Whether you breast or bottle feed, there can be no denying the conflicting information that’s out there with regards to when you should stop the night feeds. I’ve heard of parents being advised to wean babies that are younger than 12 weeks! No. Here’s a very quick guide to age appropriate night feed elimination. Let me know if it helps.
Sleeping through the night is subjective
We’ve discussed this before. Sleep experts agree that a block of five hours straight sleep can be classed as sleeping through the night, but for many parents this just doesn’t cut it! So whether you believe your baby is sleeping through or not, let’s just put that to one side for a moment. Sleeping through the night is a developmental milestone that every baby meets at different times, and there really is no point in stressing over it. Even if you do nothing at all, your baby will sleep through one day. You can boost your chances with gentle sleep training programs, or you can leave it and wait it out. Either is perfectly acceptable!
Rather than worrying about getting your baby to sleep through, your goal really should be to get as much sleep as possible. This is why I recommend bed sharing, if it works for you, as a way of getting as much rest as possible. But when it comes to night weaning, whats the best solution?
The subject of night weaning can cause much conflict between parents, and its a topic that always invites opposing views too. When is the best time to gently wean from night feeds?
why is baby feeding at night?
Sometimes, babies feed at night for reasons other than hunger, particularly when they’re eating solid foods during the day. If you suspect that your baby is feeding for comfort and you want to reduce the amount of feeds, its worth trying to get to the bottom of it all.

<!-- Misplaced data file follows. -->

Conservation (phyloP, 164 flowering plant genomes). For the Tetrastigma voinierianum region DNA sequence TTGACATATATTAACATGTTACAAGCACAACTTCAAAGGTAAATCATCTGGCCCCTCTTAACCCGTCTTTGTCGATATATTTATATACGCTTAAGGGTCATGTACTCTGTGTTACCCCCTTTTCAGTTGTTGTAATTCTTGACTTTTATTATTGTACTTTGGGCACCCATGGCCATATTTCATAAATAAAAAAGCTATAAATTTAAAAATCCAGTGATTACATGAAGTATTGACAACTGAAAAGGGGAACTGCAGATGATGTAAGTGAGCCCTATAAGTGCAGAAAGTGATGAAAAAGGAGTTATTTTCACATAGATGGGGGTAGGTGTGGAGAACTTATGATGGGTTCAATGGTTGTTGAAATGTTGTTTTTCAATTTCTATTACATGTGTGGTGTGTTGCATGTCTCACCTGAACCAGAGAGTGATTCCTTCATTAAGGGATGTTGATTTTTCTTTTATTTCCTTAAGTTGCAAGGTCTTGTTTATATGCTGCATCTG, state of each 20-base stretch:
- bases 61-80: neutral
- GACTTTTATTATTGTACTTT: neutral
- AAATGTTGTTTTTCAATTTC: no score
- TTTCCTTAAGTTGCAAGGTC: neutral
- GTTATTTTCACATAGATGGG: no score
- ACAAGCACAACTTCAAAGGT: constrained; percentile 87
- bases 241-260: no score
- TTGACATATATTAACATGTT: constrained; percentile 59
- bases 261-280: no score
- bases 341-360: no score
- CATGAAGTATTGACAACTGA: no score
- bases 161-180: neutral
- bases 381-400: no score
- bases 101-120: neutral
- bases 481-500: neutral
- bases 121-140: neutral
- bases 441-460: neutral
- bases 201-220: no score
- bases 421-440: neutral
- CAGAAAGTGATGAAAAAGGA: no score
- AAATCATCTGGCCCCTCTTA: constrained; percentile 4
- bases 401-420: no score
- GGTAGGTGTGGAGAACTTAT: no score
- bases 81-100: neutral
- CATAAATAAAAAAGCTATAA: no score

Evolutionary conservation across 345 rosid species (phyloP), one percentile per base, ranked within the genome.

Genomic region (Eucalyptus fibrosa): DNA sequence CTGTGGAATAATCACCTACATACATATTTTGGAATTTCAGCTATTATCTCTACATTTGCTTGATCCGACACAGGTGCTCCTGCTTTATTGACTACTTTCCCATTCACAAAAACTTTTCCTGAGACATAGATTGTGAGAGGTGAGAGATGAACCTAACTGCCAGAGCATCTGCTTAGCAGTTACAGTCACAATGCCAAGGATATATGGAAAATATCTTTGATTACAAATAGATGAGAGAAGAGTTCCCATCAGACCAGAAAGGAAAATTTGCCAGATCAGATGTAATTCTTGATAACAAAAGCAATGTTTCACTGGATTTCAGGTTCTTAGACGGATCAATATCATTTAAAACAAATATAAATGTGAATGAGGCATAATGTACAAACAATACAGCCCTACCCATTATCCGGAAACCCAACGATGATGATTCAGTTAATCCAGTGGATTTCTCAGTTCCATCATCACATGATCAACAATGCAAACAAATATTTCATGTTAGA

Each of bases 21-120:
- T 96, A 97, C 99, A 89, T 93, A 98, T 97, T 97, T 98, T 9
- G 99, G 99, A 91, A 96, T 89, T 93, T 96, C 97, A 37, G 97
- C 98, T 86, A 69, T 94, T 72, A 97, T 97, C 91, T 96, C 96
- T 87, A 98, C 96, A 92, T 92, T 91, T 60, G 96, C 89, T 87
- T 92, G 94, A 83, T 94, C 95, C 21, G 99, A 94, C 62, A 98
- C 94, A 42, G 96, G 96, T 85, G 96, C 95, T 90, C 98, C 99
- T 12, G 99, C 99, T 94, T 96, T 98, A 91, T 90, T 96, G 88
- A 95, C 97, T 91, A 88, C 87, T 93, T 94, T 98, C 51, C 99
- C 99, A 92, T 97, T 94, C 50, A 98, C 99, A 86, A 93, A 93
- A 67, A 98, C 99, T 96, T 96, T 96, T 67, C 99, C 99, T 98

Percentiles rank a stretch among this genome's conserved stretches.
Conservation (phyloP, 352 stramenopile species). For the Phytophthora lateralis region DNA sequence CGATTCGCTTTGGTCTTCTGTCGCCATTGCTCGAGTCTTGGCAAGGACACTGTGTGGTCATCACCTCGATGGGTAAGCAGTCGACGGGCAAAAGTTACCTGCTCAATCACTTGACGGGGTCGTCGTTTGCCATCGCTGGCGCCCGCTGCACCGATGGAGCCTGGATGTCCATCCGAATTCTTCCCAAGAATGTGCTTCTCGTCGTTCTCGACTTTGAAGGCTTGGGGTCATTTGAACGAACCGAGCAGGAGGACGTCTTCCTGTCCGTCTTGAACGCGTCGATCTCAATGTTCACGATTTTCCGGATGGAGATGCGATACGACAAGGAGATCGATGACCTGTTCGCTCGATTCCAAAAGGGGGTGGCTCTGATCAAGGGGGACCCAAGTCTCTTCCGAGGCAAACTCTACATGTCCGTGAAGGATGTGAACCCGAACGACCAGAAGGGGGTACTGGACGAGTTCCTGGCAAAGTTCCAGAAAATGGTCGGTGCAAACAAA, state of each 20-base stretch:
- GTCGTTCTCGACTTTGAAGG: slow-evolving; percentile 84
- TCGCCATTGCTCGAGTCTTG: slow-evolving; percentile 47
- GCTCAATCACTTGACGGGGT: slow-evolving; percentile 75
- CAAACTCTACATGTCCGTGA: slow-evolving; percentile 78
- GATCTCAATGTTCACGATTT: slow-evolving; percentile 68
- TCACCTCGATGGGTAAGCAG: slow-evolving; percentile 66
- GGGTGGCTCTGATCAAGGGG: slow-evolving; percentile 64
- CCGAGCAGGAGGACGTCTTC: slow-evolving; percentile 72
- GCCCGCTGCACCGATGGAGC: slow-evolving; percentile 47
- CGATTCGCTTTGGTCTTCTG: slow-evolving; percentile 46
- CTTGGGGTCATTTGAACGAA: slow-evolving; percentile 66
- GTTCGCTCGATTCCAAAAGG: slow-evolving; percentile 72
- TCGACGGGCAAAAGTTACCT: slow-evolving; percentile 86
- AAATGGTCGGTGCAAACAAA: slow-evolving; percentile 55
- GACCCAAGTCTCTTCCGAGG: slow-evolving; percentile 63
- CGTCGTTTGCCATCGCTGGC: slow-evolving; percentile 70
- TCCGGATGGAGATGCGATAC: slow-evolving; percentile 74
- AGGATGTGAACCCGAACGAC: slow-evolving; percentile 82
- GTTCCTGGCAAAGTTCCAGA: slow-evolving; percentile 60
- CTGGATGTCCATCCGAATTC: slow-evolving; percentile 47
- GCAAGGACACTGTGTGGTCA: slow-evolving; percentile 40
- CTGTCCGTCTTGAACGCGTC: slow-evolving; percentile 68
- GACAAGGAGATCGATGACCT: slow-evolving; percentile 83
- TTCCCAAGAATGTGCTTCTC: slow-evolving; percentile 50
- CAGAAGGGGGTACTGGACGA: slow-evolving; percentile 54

- Teething: if baby is feeding more due to teething pain, try giving some form of pain relief before bed time so that she is less likely to wake for a feed for that reason.
- Sleeping environment: make sure the room is the right temperature and conducive to sleep.
- Allergies/ reflux: sometimes babies with reflux and/ or allergies wake more often due to being in pain or discomfort.
- Illness: see our last post. Sleep can be massively disrupted due to illness.
During the day
During the day, make sure your baby is having as many meals and feeds as possible. Don’t over feed, but just make sure that you giving baby enough milk during the day, so that she won’t need as much at night. And keep your routine too, so that baby is confident and secure and less likely to wake due to being unsettled.
During the night
If you breastfeed, try to limit your baby’s access to the breast during the night. If you bed share you might want to wear clothes with difficult access. Also, now is the time to call on your partner to help out. Often when dads get involved, baby doesn’t expect to be fed to sleep, so accepts a different approach and is able to settle back to sleep without a feed. Be consistent, use your gentle sleep training methods and stay calm.
Do you need to night wean?
First of all, remember that your baby waking in the night is going to turn out to be such a tiny part of your lives. She is not going to wake up and need you like this forever! If you are happy to continue feeding through the night then carry on. Bottle fed babies are probably more likely to self wean a little earlier, but even still the decision is still yours. Guidelines are just that- guidelines. Follow your instincts here, and make the decision that’s right for you and your family.
If you do feel that the time is right to eliminate night feeds, and your baby is at least six months or older, the above tips should help. Remember, some children may need a feed during the night until around 12 months of age.